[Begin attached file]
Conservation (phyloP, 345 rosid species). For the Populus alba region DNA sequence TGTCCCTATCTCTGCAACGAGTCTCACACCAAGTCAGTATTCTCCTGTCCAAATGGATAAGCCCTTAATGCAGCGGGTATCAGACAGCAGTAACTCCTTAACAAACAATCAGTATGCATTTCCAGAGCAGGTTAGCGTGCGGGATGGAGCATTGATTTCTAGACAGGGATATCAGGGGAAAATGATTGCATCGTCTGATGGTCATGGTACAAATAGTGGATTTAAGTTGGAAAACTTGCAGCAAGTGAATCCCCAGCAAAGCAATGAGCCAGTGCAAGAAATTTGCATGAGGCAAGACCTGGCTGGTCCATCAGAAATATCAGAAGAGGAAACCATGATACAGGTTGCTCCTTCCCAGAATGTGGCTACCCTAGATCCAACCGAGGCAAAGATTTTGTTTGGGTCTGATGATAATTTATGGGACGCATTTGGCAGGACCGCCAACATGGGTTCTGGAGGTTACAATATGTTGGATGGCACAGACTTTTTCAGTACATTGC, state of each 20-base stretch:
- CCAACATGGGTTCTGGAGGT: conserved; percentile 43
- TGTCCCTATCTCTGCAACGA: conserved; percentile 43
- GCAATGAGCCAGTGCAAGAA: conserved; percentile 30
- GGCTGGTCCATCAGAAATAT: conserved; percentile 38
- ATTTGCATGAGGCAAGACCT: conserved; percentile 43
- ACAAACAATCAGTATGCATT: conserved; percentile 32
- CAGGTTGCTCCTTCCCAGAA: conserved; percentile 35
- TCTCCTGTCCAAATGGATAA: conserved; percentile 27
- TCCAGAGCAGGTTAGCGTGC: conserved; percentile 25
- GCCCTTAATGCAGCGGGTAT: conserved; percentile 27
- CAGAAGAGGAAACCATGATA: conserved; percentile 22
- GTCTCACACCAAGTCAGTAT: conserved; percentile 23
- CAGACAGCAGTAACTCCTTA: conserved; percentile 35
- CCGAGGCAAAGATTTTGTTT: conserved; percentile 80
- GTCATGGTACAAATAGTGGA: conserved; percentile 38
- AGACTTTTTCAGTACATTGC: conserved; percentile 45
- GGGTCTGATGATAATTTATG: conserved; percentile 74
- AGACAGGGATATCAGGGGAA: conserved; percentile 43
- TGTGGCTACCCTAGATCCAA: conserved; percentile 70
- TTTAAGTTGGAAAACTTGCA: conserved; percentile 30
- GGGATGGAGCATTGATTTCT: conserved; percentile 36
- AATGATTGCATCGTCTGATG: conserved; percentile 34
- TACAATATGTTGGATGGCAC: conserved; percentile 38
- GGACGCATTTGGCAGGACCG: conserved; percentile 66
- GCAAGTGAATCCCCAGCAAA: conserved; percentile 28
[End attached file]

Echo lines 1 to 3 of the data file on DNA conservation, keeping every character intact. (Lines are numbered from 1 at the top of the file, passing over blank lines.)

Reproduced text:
Conservation (phyloP, 345 rosid species). For the Populus alba region DNA sequence TGTCCCTATCTCTGCAACGAGTCTCACACCAAGTCAGTATTCTCCTGTCCAAATGGATAAGCCCTTAATGCAGCGGGTATCAGACAGCAGTAACTCCTTAACAAACAATCAGTATGCATTTCCAGAGCAGGTTAGCGTGCGGGATGGAGCATTGATTTCTAGACAGGGATATCAGGGGAAAATGATTGCATCGTCTGATGGTCATGGTACAAATAGTGGATTTAAGTTGGAAAACTTGCAGCAAGTGAATCCCCAGCAAAGCAATGAGCCAGTGCAAGAAATTTGCATGAGGCAAGACCTGGCTGGTCCATCAGAAATATCAGAAGAGGAAACCATGATACAGGTTGCTCCTTCCCAGAATGTGGCTACCCTAGATCCAACCGAGGCAAAGATTTTGTTTGGGTCTGATGATAATTTATGGGACGCATTTGGCAGGACCGCCAACATGGGTTCTGGAGGTTACAATATGTTGGATGGCACAGACTTTTTCAGTACATTGC, state of each 20-base stretch:
- CCAACATGGGTTCTGGAGGT: conserved; percentile 43
- TGTCCCTATCTCTGCAACGA: conserved; percentile 43